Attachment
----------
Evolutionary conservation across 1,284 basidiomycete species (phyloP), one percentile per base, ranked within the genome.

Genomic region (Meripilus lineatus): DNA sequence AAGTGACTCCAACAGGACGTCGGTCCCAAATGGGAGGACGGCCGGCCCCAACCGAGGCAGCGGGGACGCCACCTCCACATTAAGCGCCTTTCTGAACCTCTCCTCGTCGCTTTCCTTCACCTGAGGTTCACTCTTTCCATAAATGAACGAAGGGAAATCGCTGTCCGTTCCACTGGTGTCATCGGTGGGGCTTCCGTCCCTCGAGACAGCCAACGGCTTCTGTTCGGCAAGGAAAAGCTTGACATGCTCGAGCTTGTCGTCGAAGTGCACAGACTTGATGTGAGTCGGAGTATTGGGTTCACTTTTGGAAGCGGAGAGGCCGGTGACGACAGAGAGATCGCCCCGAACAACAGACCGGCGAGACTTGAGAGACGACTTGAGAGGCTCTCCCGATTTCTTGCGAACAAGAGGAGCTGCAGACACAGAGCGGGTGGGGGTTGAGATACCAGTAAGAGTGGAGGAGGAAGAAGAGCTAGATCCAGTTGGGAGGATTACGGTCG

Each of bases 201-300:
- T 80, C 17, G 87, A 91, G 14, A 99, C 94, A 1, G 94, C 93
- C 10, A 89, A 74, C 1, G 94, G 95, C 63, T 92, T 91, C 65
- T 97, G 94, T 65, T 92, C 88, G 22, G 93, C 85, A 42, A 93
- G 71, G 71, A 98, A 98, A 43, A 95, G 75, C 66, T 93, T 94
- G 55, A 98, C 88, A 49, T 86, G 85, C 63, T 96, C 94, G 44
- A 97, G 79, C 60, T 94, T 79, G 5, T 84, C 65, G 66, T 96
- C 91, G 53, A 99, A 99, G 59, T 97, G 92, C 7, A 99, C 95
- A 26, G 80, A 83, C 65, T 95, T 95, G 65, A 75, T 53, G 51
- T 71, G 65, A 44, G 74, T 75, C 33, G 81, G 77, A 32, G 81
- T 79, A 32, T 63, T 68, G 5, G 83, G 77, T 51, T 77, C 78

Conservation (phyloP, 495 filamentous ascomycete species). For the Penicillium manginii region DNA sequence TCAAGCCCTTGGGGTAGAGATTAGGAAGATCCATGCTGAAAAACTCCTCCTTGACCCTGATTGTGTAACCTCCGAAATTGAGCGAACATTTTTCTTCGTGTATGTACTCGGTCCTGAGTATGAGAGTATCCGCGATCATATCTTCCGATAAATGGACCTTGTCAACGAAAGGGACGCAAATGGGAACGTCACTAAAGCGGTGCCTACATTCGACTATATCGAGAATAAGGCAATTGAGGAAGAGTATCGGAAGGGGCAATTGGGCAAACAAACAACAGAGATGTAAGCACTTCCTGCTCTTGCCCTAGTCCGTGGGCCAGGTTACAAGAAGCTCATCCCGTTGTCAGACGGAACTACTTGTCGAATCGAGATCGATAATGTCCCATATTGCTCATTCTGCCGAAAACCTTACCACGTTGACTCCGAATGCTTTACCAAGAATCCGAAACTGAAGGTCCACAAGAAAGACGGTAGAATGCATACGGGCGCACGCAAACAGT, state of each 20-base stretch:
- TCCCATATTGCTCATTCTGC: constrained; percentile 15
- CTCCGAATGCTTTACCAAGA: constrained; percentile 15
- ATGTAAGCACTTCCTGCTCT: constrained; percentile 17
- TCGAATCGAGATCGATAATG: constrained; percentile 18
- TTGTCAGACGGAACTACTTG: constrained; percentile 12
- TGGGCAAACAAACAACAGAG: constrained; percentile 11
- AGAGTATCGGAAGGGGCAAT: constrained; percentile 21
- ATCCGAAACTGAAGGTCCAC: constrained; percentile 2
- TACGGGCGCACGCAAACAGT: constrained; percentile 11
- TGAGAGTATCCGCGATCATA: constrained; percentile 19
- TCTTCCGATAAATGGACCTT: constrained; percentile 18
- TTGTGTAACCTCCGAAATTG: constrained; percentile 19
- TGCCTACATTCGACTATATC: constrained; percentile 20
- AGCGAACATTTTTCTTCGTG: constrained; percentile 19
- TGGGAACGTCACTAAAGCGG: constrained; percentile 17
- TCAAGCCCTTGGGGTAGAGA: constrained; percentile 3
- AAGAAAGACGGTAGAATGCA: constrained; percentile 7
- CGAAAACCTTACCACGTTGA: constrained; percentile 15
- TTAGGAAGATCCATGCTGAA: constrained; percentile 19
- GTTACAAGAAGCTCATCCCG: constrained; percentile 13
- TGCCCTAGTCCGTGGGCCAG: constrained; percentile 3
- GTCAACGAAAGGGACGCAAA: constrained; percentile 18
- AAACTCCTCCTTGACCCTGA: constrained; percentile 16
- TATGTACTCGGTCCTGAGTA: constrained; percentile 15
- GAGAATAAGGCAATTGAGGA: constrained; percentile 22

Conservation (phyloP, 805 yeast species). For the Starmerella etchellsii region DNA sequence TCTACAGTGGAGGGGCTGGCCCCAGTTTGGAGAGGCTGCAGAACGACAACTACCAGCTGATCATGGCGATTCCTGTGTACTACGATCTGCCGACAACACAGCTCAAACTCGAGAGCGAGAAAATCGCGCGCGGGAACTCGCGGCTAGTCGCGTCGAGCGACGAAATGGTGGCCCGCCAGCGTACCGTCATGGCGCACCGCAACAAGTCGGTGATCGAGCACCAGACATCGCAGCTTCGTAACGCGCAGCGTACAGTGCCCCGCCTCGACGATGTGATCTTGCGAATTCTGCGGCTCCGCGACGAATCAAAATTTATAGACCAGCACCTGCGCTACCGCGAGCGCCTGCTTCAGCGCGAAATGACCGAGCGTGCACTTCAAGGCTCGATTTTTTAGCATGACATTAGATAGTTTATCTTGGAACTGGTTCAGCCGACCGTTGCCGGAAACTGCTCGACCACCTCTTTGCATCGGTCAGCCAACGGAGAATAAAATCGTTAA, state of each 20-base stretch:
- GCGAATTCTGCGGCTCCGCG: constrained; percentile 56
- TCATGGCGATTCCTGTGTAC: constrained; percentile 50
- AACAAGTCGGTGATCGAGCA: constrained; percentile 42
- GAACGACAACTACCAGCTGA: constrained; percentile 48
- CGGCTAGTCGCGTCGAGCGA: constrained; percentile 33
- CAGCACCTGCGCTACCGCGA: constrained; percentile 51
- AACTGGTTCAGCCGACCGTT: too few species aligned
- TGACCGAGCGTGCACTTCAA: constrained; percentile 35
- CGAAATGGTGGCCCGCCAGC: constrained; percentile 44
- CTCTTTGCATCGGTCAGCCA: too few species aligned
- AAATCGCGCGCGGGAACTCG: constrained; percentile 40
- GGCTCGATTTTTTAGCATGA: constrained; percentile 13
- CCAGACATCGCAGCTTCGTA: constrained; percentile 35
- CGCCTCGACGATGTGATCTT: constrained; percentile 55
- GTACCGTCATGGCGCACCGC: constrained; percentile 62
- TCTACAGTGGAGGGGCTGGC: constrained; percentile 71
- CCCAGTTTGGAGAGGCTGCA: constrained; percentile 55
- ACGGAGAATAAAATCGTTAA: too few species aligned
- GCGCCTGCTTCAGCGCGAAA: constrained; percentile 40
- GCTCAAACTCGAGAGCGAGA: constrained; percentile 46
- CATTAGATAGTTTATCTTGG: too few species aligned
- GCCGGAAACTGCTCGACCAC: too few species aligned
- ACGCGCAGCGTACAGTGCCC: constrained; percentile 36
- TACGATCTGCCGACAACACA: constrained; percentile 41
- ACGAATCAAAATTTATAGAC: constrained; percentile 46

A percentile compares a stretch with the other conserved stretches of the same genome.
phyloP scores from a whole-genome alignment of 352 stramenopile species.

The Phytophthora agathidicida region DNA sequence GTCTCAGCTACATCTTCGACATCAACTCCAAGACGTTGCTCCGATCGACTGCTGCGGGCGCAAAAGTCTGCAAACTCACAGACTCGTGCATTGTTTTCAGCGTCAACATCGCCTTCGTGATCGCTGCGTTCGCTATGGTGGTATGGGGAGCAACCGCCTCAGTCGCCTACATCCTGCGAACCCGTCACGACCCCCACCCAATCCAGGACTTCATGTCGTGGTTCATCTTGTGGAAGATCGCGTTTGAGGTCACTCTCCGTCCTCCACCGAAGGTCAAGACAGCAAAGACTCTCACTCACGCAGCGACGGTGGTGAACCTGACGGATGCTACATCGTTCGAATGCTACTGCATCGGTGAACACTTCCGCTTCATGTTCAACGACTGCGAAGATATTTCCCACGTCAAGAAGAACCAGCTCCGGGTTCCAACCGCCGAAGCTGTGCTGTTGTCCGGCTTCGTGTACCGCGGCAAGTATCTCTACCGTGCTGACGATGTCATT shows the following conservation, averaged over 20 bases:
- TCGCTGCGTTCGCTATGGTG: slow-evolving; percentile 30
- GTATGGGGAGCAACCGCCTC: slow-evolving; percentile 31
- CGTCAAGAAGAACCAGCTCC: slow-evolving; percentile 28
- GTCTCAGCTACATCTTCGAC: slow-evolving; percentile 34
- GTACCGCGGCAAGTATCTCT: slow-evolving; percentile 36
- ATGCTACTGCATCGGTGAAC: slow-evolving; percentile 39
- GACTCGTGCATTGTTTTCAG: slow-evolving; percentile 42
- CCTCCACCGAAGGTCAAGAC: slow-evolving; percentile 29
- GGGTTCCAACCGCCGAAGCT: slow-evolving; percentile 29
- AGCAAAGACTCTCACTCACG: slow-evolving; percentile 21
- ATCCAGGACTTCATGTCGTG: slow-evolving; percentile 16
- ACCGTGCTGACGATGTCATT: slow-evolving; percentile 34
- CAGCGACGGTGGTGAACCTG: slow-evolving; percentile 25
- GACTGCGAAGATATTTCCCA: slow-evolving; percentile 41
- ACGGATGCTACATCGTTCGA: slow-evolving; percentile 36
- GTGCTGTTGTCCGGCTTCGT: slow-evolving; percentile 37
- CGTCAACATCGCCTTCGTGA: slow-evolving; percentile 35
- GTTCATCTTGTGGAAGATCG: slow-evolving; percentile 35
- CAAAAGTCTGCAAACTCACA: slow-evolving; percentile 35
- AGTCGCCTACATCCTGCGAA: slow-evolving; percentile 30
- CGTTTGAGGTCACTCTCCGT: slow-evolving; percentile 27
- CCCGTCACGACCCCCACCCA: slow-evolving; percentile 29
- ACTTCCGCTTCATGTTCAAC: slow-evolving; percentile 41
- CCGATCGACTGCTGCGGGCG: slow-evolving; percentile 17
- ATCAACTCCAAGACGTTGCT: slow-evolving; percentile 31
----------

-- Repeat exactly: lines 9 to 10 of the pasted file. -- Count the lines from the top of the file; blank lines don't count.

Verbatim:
- A 97, G 79, C 60, T 94, T 79, G 5, T 84, C 65, G 66, T 96
- C 91, G 53, A 99, A 99, G 59, T 97, G 92, C 7, A 99, C 95